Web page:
While some people work more efficiently with the perfect soundtrack: silence, most people report more productivity at work while listening to the right music. 2. Offices tend to be disruptive places sound-wise. Noise coming from the streets, fluorescent lights, office cleaning, printers and computers, etc, can disrupt your work. This is probably why employees report music helping them to focus, increase productivity, improve their moods and stimulating creativity. 3. Of course, you might want to keep your soundtrack to yourself and regularly use headphones or earphones. As a former drummer and having been exposed to serious volumes of music, I’d encourage you to consider 2 things when using these. First, headphones are better for your ears than earphones as they go outside of your ears and not inside of your ear canal, minimizing loud volume exposure. Second, I’d encourage you to always keep volume at bay. Very much the way regularly eating junk food delivers inflammation to your body, exposing your ears to loud music for prolonged periods of time renders an inflammation of your auditory system that will surely deteriorate your hearing over time, so if you’d like to stop this process on its tracks, always use moderate volumes to listen to music. The office might be an appropriate environment to try classical, or your favorite mid tempo music.
5) An Evening With Your Musical Muse
On your free time at home, you might want to improve your home environment by adding some nice background music. Chillout or lounge music for this purpose does wonders in stimulating conversations, and sharing your everyday activities with your friends and loved ones. As a plus, you might want to consider learning an instrument. There’s so many wonderful things that happen in your brain that will not only help you stop alzheimer’s and other brain neurodegenerative diseases on its tracks, but also will likely help you disconnect from work and the stress in your life, while reconnecting you with your inner self.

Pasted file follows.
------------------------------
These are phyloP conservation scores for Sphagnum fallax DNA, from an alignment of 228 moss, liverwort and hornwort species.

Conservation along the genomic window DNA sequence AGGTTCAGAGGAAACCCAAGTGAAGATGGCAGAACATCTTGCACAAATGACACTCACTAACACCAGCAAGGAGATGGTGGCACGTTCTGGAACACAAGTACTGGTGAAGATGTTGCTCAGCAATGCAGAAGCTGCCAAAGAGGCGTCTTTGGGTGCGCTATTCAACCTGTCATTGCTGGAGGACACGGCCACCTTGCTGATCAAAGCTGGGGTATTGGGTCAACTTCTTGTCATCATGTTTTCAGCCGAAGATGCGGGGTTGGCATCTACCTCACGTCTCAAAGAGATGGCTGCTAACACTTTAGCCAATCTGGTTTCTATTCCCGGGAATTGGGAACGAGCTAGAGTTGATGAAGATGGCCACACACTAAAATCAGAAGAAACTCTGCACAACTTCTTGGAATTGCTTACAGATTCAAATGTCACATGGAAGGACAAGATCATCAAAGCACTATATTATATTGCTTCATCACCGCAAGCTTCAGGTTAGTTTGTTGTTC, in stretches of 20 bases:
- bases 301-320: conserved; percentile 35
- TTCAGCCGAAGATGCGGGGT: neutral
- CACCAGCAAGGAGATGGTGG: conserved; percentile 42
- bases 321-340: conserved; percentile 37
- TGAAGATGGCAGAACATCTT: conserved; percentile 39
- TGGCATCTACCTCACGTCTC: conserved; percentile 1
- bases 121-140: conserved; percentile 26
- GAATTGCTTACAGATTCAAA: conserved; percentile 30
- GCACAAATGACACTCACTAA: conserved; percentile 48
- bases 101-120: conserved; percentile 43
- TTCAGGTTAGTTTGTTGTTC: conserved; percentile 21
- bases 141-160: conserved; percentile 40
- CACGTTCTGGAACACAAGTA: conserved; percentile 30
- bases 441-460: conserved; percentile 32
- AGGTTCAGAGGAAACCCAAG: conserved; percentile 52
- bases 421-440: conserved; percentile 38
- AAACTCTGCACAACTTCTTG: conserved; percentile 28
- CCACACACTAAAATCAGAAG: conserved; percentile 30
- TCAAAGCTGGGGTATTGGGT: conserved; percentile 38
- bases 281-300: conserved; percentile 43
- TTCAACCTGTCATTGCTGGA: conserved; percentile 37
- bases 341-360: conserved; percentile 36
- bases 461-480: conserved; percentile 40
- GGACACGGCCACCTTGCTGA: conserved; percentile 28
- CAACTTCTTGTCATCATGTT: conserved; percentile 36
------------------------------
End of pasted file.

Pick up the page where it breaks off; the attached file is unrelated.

6) Time to Sleep!
Soothing atmospheres and relaxing new age music can deliver a powerful aid to those who have trouble entering sleep. If you accompany your sleeping music with regular meditation, you’ll soon start seeing positive results in the way you sleep and wake up the next morning. I recommend you build your own playlist with relaxing tracks that have little or no percussion, and that are meant for yoga, meditation, spa, massage, etc. You can easily program your smartphone or music player to shut down after 20 or so minutes.
Music is involved in both intellectual and emotional areas of the brain and can become a very powerful ally in your life. Why not start using it as a regular part of your everyday healthy diet?
1. Gretchen Reynolds, “Phys Ed: Does Music Make You Exercise Harder?” New York Times, August 25, 2010.
2. Rose, “Employees Plug into Music and a Different Workplace Dynamic.”
3. Haake, “Music Listening Practices in Workplace Settings in the UK.”
Suggested further reading and research:
Campbell, Don; Doman, Alex (2011-09-29). Healing at the Speed of Sound: How What We Hear Transforms Our Brains and Our Lives